Monday, 8 June 2009

Double Stuffed Crust Pizza

On Saturday night, we were flicking through a Pizza Hut leaflet, and came to the conclusion that we couldn't get ourselves a decent feed for less than about £15. Thinking this seemed a little steep for trashy take-away food that was going to be delivered to us in a sweaty cardboard box, we decided to make our own meaty, juicy, stuffed crust creation. This pizza is delicious, cheap, and just as good as anything you'd get from any of the well-known pizza chains (well, I think so anyway!). Making your own pizza involves several stages, and the recipe may seem complex at first, but once you've got the hang of dough making, it's really straightforward and lots of fun. You'll probably have most, if not all, of the dough ingredients in your kitchen already, and what you decide to top your pizza with is up to you. We like meat and wanted to use plenty of it, but play around with whatever you feel like and use your favourite toppings. The next time I make this pizza, I'm keen to try a tasty BBQ version; I think I'll mix some BBQ sauce in with the passata, and top it with big, juicy chunks of cajun chicken, caramelised onion, sweetcorn and green peppers. 

Makes one 10 - 12 inch pizza; serves two hungry people!

For the dough (recipe by Delia Smith):
175 g / 6 oz plain white flour
1 tsp salt
3 g / 1 tsp easy blend dried yeast
1/2 tsp caster sugar
1 tbsp olive oil 
120ml hand-hot water

For the stuffed crust and topping:
olive oil cooking spray
3 tbsp passata 
1 tsp dried basil
1 tsp oregano
150g lean ground beef (10% fat)
1/2 red onion, diced
1 tsp paprika
1/2 tsp mild chilli powder
20 slices chorizo
10 slices salami
4 slices of jalapeño peppers, diced
150g mozzarella, grated

Making the dough and forming the pizza base 

Sift the flour, salt, yeast and sugar into a mixing bowl. Make a well in the centre, and pour in the olive oil and water. Gradually combine the wet and dry ingredients to form a dough, initially mixing it together with a wooden spoon, and then using your hands when the ingredients are nearly combined. Use the dough to collect any lumps or remaining dry ingredients from the bowl.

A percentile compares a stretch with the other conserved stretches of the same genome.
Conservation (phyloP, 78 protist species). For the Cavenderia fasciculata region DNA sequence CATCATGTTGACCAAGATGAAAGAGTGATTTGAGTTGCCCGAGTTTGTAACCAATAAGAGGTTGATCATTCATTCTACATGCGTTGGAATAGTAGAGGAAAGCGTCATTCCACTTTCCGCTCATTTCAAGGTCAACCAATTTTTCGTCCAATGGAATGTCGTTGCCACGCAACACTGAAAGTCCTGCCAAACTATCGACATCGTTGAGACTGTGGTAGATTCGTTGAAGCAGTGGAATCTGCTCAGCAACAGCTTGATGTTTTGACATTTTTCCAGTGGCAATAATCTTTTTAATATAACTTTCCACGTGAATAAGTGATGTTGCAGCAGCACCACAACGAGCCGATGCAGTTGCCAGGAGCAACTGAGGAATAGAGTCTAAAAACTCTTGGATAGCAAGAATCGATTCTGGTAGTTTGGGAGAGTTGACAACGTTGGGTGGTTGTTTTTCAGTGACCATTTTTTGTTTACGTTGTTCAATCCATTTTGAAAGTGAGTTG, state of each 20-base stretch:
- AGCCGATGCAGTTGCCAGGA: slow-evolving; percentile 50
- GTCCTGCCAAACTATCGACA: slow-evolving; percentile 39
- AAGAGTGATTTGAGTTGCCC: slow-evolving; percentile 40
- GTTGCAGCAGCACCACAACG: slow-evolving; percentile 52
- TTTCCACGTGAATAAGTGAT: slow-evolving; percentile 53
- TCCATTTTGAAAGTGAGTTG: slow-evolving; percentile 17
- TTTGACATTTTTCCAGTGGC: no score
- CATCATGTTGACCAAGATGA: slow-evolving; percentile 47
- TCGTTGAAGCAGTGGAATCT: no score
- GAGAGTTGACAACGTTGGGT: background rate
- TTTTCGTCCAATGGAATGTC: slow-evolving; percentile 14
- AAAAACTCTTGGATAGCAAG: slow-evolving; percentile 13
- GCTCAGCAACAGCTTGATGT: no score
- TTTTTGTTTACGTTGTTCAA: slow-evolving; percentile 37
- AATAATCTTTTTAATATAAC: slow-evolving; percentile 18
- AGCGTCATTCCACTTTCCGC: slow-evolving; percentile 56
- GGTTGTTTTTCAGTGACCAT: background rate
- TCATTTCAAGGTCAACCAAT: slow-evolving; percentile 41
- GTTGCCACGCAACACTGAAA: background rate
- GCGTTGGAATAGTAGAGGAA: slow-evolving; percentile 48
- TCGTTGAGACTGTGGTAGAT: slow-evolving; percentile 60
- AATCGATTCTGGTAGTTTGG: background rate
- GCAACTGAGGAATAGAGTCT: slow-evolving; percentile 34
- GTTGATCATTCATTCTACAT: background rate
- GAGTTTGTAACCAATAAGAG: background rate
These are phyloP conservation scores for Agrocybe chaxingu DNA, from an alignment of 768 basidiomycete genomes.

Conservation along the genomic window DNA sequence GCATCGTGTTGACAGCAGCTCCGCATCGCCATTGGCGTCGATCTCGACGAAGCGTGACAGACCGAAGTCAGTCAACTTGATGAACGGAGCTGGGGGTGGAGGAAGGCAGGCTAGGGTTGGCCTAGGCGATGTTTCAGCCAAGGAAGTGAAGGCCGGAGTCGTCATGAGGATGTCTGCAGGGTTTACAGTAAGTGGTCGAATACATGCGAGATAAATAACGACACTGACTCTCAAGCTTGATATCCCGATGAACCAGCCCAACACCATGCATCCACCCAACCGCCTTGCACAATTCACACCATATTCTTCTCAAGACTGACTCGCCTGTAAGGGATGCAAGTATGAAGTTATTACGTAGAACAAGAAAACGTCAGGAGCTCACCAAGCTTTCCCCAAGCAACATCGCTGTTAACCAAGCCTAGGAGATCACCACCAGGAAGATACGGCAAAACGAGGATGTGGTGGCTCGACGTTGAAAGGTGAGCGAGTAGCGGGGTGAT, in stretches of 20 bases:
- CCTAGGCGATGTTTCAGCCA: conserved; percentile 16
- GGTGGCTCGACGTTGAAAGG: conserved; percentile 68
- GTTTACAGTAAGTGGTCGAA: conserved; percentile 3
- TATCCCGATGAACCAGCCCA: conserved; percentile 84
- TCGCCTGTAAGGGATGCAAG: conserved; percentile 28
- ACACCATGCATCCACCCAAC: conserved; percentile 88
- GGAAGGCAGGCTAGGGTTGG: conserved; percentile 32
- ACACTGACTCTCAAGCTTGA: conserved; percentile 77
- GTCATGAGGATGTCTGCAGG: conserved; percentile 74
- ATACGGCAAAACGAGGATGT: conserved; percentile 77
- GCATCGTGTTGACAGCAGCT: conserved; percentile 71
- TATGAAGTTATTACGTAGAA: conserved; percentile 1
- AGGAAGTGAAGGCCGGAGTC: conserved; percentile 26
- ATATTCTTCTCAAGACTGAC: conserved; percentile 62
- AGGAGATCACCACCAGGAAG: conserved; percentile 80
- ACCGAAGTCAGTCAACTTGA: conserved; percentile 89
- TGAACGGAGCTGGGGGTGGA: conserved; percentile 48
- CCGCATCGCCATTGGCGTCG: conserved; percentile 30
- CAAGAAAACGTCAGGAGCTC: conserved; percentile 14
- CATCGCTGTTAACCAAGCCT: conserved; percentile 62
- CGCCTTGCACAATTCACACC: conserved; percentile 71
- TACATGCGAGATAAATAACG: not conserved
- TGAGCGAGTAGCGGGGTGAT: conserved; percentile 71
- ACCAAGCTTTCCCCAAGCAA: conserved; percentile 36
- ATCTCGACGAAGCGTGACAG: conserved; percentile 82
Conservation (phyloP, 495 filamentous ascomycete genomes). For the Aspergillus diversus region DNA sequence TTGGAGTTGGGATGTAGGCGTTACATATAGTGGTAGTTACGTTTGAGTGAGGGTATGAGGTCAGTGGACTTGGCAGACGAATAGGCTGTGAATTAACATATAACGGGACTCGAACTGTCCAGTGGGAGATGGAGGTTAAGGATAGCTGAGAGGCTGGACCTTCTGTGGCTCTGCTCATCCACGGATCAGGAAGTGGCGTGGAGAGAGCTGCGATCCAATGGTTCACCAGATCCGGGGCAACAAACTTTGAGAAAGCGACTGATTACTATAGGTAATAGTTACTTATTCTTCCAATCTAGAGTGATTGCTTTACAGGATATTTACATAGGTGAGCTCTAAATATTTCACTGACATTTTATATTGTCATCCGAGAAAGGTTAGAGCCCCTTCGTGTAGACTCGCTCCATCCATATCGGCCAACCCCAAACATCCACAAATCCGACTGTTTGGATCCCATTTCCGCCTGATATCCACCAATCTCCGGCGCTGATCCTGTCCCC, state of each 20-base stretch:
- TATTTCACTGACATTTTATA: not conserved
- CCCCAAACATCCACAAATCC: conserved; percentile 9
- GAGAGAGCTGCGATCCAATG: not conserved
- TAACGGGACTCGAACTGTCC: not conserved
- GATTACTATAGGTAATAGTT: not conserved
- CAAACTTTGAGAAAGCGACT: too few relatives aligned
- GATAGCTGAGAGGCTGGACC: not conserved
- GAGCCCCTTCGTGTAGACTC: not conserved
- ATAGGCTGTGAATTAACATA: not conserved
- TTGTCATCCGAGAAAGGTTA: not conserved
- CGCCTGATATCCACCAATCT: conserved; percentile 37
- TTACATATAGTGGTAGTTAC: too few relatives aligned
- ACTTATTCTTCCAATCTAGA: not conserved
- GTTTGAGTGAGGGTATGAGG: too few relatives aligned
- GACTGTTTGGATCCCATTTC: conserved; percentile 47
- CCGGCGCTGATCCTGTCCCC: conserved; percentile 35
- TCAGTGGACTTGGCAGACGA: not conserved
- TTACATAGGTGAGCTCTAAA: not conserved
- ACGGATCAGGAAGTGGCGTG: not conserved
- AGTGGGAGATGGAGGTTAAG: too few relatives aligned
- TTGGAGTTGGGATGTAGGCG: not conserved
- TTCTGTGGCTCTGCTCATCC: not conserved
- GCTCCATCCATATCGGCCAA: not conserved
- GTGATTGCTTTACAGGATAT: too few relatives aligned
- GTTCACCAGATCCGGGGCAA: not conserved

Lightly flour a clean work surface, and remove the dough ball from the mixing bowl. Knead the dough for 3 minutes, or until the dough feels elastic and springy. You may notice small blisters appear below the surface of the dough. If you find the dough is too wet and is sticking to the surface, simply add a little more flour. Lightly spray a large, clean mixing bowl with cooking spray and place your dough ball inside. Cover with clingfilm or a towel, and place in a warm place. Leave the dough for about 1 hour, by which time it should have risen to around double in size. 

You may wish to prepare your ground beef at this stage for the topping - see below. 

Whilst the dough is rising, pre-heat your oven to 220°C  (430°F). When the dough is ready, knock the air out of it by punching it with your fist, and then knead it a couple of times and form it into a ball. Flour your work surface again so the dough won't stick - you may also wish to use polenta for this purpose, if you have it to hand, but flour works fine. Roll the dough out into a circle, between 10 - 14 inches in diameter, and 3 - 5 mm thick (I prefer a thinner base, as it will rise some more during cooking). Roll the outside inch of the circumference of the base even thinner so it is approximately 2 mm thick; this is for the stuffed crust, you don't want it to be as thick as the pizza base when it's rolled up. 

Place a sheet of greaseproof paper on a large baking tray. Generously give it a coating with olive oil cooking spray. Gently pick up your pizza base and place it on the tray. 

Making the stuffed crust

Take some chorizo slices (approximately 10) and cut them into half-moon shapes. Arrange them around the circumference of the base, approximately 1 cm from the edge. Place a thin layer of grated mozzarella on top of the chorizo. Don't be stingy, but don't over-stuff the crust - it will make it very hard to roll up and it may burst during cooking. When your stuffed crust ingredients are in place, take the edge of the dough and pull it over the stuffing ingredients, tucking it in underneath and gently pressing it down so the crust stays in place. Don't worry if it doesn't look perfect or you end up stretching the dough a bit when rolling it over. Spray the base and crust of the pizza lightly with cooking spray - this keeps the base nice and soft, and allows the crust to brown in the oven.

Topping the pizza

This is the fun bit! Begin by cooking the ground beef in a non-stick frying pan. You may wish to add a little cooking spray to help this along if you have very lean mince, but don't add a lot - the end result needs to be dry. Season it well, and add in some paprika and mild chilli powder (you can add more if you want your spicy beef extra hot!).  When the beef is cooked, set it aside. 

Combine the passata with the dried oregano and basil in a small dish, and with a metal spoon, apply it to your prepared base, smoothing it evenly all over, right up to the stuffed crust. You should aim for a thin, but thorough covering - you don't want the pizza to be too wet or sloppy.

Evenly add the cooked ground beef and diced onion to the base, and then apply a thin layer of grated mozzarella. Next, add the rest of your meat - I started with salami, and then put the chorizo on top - as the chorizo was fattier, I wanted it to be more exposed to the heat of the oven, allowing it to crisp up nicely. Add some more mozzarella, and finally, top with diced jalapeño peppers. With regards to the quantity of toppings stated in the recipe, you don't need to follow this exactly; the directions will give you a generously topped pizza that isn't too heavy.

Bake in the oven for 15 minutes, or until the crust is lightly browned.